port of an integrative view of patient data [C1O1]. Care providers had to flip among many screens and often among many systems to access data; in some cases, care providers found it easier to manage patient information printed or written on paper.
A reviewer of this report in draft form noted the non-intuitive behavior of most health care IT systems and the training requirements that result from that behavior. Hospitals often require 3- or 4-hour training sessions for physicians before they can get the user names and passwords for access to new clinical systems. Yet much of the computing software that these people use in other settings (e.g., office software) adopts a consistent interface metaphor across applications and adheres to prevailing design/interface norms. As a result, there is much less need for training, and the user manual need only be consulted when special questions arise. In contrast, health care IT lacks these characteristics of conventional software packages—a fact that reflects the failure of these systems to address some basic human interface considerations.
The committee also saw little cognitive support for data interpretation, planning, or collaboration. For example, even in situations where different members of the care team were physically gathered at the entrance to a patient’s room and looking at different aspects of a patient’s case on their individual computers, collaborative interactions took place via verbal discussion, not directly supported in any way by the computer systems, and the discussions were not captured back into the system or record (i.e., the valuable high-level abstractions and integration were neither supported nor retained for future use).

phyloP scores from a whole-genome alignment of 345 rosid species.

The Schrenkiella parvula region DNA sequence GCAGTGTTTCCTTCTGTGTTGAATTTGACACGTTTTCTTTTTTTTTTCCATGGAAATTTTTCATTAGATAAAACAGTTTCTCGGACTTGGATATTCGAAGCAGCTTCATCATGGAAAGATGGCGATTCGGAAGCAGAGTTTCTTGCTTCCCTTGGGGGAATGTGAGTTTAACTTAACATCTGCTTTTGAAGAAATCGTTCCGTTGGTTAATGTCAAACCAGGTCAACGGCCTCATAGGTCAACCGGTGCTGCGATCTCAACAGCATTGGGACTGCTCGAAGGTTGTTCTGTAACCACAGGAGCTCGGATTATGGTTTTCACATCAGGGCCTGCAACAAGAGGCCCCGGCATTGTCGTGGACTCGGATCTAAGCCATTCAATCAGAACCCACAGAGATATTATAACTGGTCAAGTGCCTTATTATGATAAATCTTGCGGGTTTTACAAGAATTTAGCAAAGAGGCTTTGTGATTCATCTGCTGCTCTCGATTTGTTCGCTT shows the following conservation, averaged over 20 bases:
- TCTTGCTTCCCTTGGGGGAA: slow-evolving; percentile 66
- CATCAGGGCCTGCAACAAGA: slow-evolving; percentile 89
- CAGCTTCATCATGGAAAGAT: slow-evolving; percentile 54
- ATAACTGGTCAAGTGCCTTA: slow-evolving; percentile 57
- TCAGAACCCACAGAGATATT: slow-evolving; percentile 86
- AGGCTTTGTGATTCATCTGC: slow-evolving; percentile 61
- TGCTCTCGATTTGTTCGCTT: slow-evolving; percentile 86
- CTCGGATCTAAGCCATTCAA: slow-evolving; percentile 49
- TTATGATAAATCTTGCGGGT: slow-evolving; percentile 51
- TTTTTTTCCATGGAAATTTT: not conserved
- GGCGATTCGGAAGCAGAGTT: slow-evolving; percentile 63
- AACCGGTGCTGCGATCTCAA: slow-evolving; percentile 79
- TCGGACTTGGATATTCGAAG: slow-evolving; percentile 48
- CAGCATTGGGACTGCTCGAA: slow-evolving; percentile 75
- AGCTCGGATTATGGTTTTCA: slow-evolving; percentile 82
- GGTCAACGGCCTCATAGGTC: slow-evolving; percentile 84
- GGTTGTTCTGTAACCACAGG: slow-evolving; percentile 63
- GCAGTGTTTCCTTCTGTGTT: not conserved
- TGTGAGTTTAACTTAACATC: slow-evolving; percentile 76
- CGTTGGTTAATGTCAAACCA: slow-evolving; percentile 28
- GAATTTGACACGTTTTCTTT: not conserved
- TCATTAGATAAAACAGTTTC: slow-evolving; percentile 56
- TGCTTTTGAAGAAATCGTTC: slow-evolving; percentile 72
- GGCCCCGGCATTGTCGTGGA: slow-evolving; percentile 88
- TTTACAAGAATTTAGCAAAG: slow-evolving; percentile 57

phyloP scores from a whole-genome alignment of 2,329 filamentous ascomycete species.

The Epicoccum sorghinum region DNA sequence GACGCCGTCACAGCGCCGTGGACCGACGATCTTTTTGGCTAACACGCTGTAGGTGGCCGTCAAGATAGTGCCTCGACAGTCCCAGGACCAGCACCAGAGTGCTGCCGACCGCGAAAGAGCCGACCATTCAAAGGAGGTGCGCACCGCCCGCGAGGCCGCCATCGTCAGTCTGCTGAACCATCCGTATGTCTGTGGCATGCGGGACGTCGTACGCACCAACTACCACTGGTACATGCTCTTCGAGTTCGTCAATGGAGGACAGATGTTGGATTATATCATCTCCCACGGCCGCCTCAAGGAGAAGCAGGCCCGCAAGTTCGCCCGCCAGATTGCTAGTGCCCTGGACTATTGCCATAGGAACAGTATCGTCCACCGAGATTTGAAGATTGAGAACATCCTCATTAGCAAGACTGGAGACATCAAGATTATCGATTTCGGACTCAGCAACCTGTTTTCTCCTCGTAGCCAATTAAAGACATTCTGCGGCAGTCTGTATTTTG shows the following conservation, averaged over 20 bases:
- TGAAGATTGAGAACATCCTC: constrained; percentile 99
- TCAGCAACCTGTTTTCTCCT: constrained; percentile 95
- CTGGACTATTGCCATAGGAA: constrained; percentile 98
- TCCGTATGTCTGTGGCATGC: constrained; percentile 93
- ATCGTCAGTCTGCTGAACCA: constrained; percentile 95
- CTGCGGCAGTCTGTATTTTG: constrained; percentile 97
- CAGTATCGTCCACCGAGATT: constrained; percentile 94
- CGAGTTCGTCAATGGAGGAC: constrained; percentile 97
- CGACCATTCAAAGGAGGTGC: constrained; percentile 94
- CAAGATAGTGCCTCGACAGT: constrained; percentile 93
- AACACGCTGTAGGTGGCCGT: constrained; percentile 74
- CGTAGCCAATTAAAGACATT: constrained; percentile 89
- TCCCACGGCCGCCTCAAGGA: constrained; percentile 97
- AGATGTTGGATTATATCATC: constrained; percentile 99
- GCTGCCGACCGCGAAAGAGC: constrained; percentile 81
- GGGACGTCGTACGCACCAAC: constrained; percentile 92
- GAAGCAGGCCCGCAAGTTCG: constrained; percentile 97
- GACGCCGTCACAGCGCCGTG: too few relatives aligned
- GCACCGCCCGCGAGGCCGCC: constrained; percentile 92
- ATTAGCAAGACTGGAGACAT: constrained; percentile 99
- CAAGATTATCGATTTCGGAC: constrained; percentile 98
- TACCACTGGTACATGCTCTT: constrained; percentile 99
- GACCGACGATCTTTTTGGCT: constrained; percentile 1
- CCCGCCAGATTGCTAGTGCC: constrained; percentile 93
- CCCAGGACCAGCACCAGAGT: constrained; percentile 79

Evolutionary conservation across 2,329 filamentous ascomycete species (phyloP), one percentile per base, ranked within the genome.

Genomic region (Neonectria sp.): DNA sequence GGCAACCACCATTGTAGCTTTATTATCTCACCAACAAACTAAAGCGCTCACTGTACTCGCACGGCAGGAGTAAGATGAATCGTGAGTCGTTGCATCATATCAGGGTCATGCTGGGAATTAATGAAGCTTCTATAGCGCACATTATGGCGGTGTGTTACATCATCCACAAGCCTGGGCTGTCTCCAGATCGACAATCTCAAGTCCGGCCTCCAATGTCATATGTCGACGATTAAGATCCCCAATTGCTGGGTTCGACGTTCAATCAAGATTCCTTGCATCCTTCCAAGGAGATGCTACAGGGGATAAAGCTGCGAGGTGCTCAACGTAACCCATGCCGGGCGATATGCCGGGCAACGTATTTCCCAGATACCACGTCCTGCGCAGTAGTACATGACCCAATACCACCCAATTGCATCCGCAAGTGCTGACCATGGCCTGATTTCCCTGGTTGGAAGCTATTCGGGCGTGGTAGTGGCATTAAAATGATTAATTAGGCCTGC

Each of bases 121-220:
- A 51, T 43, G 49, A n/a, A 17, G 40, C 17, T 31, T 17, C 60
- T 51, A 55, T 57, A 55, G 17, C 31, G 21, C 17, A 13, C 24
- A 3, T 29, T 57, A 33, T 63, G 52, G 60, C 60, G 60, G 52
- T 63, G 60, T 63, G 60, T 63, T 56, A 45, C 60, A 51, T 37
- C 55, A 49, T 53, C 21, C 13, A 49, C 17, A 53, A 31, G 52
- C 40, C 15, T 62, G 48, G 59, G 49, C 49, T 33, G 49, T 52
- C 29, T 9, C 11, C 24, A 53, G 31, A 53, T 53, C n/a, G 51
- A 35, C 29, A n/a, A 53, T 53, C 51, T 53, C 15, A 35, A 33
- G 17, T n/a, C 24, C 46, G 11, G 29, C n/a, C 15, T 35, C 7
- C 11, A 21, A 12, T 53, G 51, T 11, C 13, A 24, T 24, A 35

Instead, committee members repeatedly observed health care IT focused on individual transactions (e.g., medication X is given to the patient at 9:42 p.m., laboratory result Y is returned to the physician, and so on) and virtually no attention being paid to helping the clinician understand how the voluminous data collected could relate to the overall health care status of any individual patient. Care providers spent a great deal of time in electronically documenting what they did for patients [C1O3], but these providers often said that they were entering the information to comply with regulations or to defend against lawsuits, rather than because they expected someone to use it to improve clinical care.
These shortfalls are not necessarily for lack of investment; although health care organizations as a whole spend a relatively smaller percentage of their revenues on IT than do other fields such as banking,1 one organization—a major integrated health care enterprise with yearly rev-
David W. Bates, “The Quality Case for Information Technology in Healthcare,” BMC Medical Informatics and Decision Making 2:7, 2002, available at http://www.biomedcentral.com/1472-6947/2/7.